Posted: October 27th, 2022

Discussion Board #6: Student Sample Essay


After reading the SAMPLE ESSAY, answer the following the questions. Remember to use complete sentences.

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If you need a quick refresher on the structure of an essay, be sure to check out the links on the START HERE page.

1. Looking at the introduction, does anything feel repetitious? How could the author possibly fix these errors?

2. Ideally the thesis statement should be presented at the last sentence of the introduction. Looking at the last sentence of the intro, what do you make of the thesis? Does it answer the “so what”? Can anything be improved upon?

4. The first sentence of each body paragraph of your essay should not only support the thesis but state the focus of each body paragraph. Do the topic sentences of the first, second, and third body paragraphs support the thesis? Does all of the information within each body paragraph stay focused on the idea presented in each topic sentence?

5. When looking at the information within each body paragraph and referencing your handouts about incorporating quotations, how can some of the quotes from the story be improved upon?

6. The conclusion of a literary analysis should provide some summary and final thoughts to drive home the idea presented in your thesis. Keeping this in mind, do you feel the author’s conclusion effective?

7. What would you grade this essay (A, B, C, D, or F)?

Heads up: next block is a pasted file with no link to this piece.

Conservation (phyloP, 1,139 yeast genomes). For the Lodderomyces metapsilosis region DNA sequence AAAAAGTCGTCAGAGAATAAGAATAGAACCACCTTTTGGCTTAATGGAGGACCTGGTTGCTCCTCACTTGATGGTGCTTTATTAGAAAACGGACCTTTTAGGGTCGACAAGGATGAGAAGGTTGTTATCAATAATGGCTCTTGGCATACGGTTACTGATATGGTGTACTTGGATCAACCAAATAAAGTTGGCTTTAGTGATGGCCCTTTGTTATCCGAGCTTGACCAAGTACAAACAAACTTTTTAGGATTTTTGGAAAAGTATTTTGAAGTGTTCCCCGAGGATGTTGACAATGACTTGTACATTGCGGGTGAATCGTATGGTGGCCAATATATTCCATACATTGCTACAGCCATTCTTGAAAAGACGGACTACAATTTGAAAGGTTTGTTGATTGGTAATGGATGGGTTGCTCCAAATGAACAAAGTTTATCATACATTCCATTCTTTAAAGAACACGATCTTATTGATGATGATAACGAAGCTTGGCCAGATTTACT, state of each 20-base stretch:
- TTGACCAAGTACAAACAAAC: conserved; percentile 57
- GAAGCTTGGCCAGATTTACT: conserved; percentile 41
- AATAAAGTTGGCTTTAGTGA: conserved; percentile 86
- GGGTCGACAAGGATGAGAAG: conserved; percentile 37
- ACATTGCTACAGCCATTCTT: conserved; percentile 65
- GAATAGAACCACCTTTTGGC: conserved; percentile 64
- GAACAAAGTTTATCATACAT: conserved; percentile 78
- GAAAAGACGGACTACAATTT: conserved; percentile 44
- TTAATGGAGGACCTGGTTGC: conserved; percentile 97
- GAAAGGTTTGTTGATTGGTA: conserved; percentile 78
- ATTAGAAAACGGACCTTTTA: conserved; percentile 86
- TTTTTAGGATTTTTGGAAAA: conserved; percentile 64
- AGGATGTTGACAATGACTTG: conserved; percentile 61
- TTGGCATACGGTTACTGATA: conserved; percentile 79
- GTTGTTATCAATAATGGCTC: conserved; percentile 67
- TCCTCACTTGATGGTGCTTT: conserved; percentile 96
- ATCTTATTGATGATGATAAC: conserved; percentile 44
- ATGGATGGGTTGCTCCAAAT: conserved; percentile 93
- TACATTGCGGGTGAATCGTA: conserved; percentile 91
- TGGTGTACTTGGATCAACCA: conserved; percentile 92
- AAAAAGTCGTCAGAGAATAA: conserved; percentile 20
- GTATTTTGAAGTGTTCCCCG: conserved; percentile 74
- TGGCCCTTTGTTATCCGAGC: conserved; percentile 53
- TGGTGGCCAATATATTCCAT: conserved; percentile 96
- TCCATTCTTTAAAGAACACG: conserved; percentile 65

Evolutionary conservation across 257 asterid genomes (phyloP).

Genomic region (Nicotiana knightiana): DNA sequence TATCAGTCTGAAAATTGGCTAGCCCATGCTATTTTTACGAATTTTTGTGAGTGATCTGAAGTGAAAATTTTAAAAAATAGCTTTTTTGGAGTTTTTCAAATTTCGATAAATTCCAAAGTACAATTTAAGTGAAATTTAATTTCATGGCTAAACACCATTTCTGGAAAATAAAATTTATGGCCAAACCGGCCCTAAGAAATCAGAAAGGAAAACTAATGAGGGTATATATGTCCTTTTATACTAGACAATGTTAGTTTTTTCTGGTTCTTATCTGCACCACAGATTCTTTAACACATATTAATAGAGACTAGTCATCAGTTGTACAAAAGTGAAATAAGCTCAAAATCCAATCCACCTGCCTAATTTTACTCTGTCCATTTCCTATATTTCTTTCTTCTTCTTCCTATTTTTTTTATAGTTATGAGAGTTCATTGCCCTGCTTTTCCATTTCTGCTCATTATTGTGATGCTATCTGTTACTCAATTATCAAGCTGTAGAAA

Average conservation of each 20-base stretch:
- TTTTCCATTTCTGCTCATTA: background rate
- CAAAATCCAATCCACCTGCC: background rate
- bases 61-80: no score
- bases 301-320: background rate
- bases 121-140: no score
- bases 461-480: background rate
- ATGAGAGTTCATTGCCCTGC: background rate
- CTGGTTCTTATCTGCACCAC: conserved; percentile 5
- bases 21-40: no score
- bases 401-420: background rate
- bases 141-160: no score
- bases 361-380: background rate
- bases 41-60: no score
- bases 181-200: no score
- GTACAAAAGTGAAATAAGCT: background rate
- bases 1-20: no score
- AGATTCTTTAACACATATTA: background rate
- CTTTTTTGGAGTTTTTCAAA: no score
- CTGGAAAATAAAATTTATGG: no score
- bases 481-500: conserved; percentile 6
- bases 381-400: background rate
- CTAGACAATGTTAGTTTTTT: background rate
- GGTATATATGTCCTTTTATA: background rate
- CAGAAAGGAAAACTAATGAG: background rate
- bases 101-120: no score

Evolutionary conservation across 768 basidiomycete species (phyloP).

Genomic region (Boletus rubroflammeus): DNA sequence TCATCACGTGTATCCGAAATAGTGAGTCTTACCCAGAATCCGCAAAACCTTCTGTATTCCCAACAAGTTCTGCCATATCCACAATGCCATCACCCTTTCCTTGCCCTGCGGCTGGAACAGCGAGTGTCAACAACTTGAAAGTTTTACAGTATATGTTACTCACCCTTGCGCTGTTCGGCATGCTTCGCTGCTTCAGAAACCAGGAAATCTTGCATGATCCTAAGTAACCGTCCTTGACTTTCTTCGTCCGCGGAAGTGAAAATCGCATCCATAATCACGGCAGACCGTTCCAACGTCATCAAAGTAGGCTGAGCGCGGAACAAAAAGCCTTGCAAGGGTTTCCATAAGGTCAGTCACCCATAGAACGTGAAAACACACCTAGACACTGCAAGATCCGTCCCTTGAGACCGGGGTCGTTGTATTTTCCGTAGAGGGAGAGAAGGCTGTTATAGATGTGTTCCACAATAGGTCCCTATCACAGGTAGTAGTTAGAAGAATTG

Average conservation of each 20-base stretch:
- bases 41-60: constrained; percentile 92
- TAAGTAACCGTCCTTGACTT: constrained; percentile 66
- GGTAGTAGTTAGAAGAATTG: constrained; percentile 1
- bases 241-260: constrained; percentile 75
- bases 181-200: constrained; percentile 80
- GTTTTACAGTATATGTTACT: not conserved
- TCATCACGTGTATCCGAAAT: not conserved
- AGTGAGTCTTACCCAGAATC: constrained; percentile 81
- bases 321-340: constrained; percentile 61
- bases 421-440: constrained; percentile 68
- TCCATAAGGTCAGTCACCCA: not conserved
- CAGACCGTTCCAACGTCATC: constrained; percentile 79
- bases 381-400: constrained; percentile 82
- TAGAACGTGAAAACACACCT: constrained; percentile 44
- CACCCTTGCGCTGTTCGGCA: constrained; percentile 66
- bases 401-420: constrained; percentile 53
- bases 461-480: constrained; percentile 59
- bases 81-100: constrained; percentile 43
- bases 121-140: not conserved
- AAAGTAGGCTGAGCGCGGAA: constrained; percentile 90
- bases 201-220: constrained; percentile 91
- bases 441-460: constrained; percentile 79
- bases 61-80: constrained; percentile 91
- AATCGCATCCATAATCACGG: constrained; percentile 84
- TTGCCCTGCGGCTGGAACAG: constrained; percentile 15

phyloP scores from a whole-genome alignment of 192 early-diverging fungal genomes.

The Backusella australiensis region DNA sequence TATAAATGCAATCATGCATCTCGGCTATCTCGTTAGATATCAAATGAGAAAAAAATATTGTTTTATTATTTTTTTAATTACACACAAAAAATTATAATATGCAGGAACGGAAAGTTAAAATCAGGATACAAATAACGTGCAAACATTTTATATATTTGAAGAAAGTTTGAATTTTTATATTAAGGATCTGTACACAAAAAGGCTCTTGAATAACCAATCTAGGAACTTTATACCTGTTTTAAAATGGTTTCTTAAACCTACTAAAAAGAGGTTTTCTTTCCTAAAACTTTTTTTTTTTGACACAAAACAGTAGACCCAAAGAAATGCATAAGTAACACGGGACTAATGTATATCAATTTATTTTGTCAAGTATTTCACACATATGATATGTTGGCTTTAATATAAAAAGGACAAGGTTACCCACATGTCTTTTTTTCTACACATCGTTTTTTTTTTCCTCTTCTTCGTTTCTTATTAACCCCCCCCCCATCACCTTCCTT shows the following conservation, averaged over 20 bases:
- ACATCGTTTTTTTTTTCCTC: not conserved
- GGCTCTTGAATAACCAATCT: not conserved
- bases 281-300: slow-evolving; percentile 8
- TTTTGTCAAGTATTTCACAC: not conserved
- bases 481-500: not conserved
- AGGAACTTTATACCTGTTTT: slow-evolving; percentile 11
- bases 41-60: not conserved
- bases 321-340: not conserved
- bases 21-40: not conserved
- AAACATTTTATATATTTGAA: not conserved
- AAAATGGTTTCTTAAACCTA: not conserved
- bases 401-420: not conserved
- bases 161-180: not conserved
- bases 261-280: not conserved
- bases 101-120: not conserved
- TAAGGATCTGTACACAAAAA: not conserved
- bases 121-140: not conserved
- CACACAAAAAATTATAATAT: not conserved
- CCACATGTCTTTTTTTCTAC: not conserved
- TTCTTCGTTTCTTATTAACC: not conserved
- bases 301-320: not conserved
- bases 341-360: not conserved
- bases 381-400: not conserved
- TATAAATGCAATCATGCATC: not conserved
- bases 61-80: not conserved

In order to receive full credit for this post you must:

  • Post your response to all questions. Your answers should be specific and use complete sentences. 

Sample Student Essay

Read the following sample student essay, and then head over to Discussion Board #6 to share your thoughts about it.

Anonymous Ally





30 June 2008


The “A&P” analysis


The A&P is narrated by a first person who is Sammy. Sammy is a 19-year old cashier at the A&P that lives near Boston. Sammy is a teenager who seems to work because they told him to and not because he wants to. He describes his point of view of everything and everyone who walks or is in the store, and tells the truth as he sees it.


            Sammy is clearly intelligent, although still uneducated at nineteen, and capable of creating striking images, such as calling a girl’s hair “oaky” and describing the sunlight as “skating around” the parking lot. He is opinionated, sarcastic, disaffected teenager with a healthy interest in the opposite sex and a keen observational sense. Sammy thought of his community boring with nothing to do. He sees most adults as “sheep” or followers “sheep pushing their carts down the aisle”, all indistinguishable from one another, and symbolizes every costumer. Sammy shows no interest in his job what so ever, he demonstrates that when he says he made up a song with the cash register sounds “hello (bing) there, you (gung)hap-py pee-pul (splat)”(Updike) Since he doesn’t enjoy his job he looks for something to do, he is the kind of teenager who notices everything around him. One day at the store three girls walk in with nothing but their bathing suits he didn’t hesitate to start analyzing them. He drinks in every detail of the girls’ physical appearance, from the texture and patterns of their bathing suits to the different boundaries of their tan lines “There was the chunky one; with the two piece … there was this one, with one of those chubby berry-faces … and the third one, that wasn’t quite so tall. She was the queen.”  He admires how she walked with such confidence even though what she was doing was wrong “She didn’t look around, not this queen, she just walked straight on slowly, on these long white prima donna legs.” (Updike). Everybody was staring at the queenie, but she wasn’t interested in nobody, she just kept going and doing her thing. Sammy was very judgmental while analyzing the girls “… I watched them all the way. The fat one with the tan sort of fumbled with the cookies, but on second thought she put the packages back.” (Updike).